¶ 13.   Similarly, Russell does not establish a hard and fast rule regarding the date on which a coverture fraction should be based, but it does lay out the principles that should guide a court's decision.   See Russell, 157 Vt. at 305, 597 A.2d at 804.   In Camisa, we affirmed a trial court's decision to determine the coverture fraction based on the date of the initial divorce decree.  Camisa, 168 Vt. at 564, 714 A.2d at 642.   The trial court based this determination on the principle that the coverture fraction should “reflect the number of years in which both parties contributed to the growth of the pension.”  Id. Under the circumstances, the trial court considered the date of the initial divorce decree rather than the date of separation an appropriate benchmark.  Id. As Camisa illustrates, this Court will defer to the trial court's exercise of discretion in apportioning pensions between parties to a divorce as long as the trial court has supported its decision with adequate factual findings and reasoning to support its determination.

 ¶ 14.   In this case, the trial court's failure to provide reasoned findings supporting its valuation of the two accounts calls its disposition into question.  “[W]e will uphold the court's valuation conclusions as long as they are supported by adequate findings, which are in turn supported by sufficient evidence in the record.”  Kanaan v. Kanaan, 163 Vt. 402, 405, 659 A.2d 128, 131 (1995).   This decision was not based upon adequate findings.   The decision contains no discussion of Russell or any other basis for the exercise of discretion.   The trial court in this case simply excluded from its property disposition money that existed in retirement accounts awarded to defendant on the date of the final divorce hearing, in effect granting this money outright to defendant with no discussion of the basis for this disposition.   As plaintiff argues, one reason that this was error is that a part of the increase in the value of defendant's 401(k) from the date of separation to the date of the final hearing resulted not merely from his contributions, but from market appreciation.   Even if the trial court intended to apply the Russell rule and divide only those pension funds that were accumulated during the period of the marriage, there can be no question that the appreciation on funds contributed to the account during the period of the marriage should have been subject to such division between the parties to the marriage.   In fact, such appreciation on the funds would have been incorporated into the award if the trial court had calculated the coverture fraction to use to determine what portion of the account was marital property.   The effect of such a calculation would have been to illustrate that defendant received a larger property settlement than it appears he received based on the trial court's undervaluation of the accounts awarded to defendant, and that the division of property did not meet the trial court's goal of an “equal” distribution.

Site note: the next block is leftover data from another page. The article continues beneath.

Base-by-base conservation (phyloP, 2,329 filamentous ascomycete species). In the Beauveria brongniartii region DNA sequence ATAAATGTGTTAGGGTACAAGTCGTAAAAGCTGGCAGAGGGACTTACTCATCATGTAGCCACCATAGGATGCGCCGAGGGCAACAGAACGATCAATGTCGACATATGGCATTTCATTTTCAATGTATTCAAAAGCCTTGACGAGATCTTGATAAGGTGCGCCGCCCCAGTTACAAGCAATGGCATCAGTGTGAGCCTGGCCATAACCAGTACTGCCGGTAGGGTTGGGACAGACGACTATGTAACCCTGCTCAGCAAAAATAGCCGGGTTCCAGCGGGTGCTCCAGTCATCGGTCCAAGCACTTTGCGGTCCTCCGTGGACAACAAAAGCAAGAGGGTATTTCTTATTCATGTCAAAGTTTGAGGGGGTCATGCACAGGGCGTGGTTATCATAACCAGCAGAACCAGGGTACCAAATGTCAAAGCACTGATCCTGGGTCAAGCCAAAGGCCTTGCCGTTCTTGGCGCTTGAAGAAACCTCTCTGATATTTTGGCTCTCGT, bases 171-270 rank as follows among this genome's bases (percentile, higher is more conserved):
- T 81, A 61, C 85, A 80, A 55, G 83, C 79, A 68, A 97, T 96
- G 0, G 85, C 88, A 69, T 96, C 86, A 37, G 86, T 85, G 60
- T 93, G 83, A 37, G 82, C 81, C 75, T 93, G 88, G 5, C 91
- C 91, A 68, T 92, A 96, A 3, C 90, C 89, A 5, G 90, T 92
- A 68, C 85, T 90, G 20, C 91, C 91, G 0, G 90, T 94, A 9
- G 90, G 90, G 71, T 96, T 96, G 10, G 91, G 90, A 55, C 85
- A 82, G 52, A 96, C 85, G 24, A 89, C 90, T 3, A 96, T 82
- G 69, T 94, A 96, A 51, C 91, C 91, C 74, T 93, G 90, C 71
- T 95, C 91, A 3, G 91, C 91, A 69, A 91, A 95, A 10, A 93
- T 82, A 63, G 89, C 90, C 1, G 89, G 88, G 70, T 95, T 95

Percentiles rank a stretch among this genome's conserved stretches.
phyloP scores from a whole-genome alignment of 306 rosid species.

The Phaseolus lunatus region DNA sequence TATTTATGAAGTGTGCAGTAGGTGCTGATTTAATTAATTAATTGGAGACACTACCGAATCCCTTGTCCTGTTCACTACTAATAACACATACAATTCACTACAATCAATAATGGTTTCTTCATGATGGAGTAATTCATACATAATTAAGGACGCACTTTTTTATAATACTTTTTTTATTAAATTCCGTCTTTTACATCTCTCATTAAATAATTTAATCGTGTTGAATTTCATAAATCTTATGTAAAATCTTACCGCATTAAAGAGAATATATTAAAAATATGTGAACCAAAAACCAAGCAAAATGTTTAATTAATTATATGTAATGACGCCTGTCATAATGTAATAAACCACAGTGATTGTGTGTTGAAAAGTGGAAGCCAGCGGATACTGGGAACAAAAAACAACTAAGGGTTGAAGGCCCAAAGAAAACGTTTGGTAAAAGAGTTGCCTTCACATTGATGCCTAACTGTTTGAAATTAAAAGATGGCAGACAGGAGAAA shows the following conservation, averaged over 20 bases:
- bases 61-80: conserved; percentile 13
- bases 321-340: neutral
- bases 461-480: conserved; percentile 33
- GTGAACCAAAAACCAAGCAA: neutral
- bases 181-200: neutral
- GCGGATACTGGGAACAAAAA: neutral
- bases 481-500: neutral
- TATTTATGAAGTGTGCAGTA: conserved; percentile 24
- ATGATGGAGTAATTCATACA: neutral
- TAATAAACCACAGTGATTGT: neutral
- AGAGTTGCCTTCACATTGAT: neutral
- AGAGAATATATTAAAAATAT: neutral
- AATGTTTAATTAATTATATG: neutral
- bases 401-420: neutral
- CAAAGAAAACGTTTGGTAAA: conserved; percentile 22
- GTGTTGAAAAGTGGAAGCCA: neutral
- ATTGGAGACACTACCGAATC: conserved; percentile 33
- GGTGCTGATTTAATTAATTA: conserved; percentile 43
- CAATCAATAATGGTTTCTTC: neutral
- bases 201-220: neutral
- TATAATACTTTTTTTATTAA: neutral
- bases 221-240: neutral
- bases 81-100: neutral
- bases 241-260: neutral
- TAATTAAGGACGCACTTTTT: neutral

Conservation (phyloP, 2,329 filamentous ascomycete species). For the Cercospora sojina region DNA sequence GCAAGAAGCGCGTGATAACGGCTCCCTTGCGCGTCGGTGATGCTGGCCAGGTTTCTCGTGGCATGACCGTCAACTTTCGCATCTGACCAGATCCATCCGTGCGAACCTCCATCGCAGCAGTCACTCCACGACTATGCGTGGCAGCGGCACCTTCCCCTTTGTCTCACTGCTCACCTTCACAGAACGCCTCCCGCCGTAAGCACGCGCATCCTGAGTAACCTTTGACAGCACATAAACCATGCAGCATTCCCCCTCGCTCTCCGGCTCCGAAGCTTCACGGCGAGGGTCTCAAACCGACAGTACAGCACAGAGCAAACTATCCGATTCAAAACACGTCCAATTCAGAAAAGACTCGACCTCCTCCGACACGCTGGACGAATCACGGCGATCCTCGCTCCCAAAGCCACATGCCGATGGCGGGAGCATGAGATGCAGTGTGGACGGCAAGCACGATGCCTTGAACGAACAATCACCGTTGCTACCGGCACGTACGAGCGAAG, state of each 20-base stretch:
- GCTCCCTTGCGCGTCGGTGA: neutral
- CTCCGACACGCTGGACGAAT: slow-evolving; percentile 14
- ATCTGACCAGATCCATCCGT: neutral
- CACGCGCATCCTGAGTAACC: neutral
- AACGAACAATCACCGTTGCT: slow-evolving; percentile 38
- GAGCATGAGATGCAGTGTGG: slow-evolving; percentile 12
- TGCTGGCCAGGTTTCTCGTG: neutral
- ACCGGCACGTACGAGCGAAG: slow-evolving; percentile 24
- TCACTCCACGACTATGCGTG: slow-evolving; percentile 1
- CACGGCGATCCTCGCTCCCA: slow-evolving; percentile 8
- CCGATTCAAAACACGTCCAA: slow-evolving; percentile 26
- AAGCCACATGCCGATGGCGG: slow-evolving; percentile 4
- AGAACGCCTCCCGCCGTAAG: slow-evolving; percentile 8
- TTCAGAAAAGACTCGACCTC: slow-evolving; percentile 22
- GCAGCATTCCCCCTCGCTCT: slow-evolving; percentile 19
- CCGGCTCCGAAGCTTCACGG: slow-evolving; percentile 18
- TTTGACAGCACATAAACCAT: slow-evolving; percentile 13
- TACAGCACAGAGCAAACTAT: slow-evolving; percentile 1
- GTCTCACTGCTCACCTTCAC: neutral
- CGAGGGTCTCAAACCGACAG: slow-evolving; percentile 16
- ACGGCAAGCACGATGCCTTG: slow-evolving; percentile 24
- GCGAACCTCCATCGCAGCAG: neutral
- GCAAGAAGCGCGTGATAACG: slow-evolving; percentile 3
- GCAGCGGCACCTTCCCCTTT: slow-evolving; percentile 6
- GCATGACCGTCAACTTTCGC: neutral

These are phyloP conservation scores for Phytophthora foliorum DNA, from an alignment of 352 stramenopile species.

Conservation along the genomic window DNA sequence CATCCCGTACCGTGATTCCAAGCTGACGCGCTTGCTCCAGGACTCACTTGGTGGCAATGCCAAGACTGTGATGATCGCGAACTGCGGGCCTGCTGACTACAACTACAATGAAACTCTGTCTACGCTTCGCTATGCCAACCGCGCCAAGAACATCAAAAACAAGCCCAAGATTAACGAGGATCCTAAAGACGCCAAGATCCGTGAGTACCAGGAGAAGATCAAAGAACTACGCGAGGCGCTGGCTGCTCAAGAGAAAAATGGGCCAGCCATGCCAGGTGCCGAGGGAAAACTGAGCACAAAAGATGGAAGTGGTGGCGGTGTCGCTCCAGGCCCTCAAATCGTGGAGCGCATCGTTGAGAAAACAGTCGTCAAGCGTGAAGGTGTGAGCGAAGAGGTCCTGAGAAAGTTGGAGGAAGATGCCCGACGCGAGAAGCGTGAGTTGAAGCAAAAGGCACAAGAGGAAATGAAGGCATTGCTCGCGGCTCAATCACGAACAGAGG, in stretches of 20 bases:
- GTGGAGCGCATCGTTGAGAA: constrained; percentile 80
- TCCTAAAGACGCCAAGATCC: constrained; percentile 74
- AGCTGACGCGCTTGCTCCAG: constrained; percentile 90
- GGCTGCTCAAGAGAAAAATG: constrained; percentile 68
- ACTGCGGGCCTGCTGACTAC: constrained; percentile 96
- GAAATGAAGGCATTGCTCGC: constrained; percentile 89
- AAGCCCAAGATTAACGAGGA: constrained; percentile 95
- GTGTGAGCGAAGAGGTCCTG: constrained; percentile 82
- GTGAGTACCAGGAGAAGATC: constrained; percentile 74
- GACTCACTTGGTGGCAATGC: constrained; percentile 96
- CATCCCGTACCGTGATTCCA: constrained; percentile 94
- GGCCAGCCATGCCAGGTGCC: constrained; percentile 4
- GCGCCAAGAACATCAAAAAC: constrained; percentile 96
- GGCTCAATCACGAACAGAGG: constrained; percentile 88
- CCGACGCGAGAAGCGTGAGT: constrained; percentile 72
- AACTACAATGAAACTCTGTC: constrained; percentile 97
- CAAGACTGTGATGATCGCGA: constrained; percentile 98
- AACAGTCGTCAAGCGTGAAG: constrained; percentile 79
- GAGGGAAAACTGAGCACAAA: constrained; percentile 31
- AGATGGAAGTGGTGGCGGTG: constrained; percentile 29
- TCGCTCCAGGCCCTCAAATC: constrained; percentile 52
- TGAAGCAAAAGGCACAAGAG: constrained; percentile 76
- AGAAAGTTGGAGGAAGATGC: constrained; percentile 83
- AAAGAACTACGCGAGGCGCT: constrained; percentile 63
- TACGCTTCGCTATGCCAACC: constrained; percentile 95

¶ 15.  Section 751 of Title 15 V.S.A. requires that the trial court explain its rationale for awarding funds placed in a retirement account before the marriage and following separation to the employee spouse rather than dividing these funds equally.   The trial court's decision contains no discussion of the factors that § 751 requires the court to consider in formulating a property settlement.   On remand, the trial court must consider the factors laid out in 15 V.S.A. § 751(b) in making an equitable property settlement.   Two factors are relevant to the treatment of money accumulated in a retirement account before or after the pendency of a marriage.   First, in formulating an equitable property division, the trial court is to consider the party through whom the property was acquired.  15 V.S.A. § 751(b)(10).   Second, the trial court is to consider “the contribution of each spouse in the acquisition, preservation, and depreciation or appreciation in value of the respective estates.”  Id. § 751(b)(11).   While these factors may favor defendant's position that he was entitled to keep the money in the accounts, other factors delineated in § 751(b) lend support to plaintiff's claim that she should be entitled to a more generous proportion of the available assets.   Notably, the trial court is required to consider the age and health of the parties and their respective vocational skills and employability.  15 V.S.A. § 751(b)(2), (3).   Furthermore, findings regarding the source of the funds that husband contributed to his 401(k) account during the period between separation and divorce, and particularly the extent to which such contributions could otherwise have been used to offset the expenses being incurred by the parties (both of whom managed to accumulate substantial credit card debt during the period in question) would assist in review of whether awarding these funds to defendant outright was consistent with the statutory mandate of formulating an equitable distribution of assets.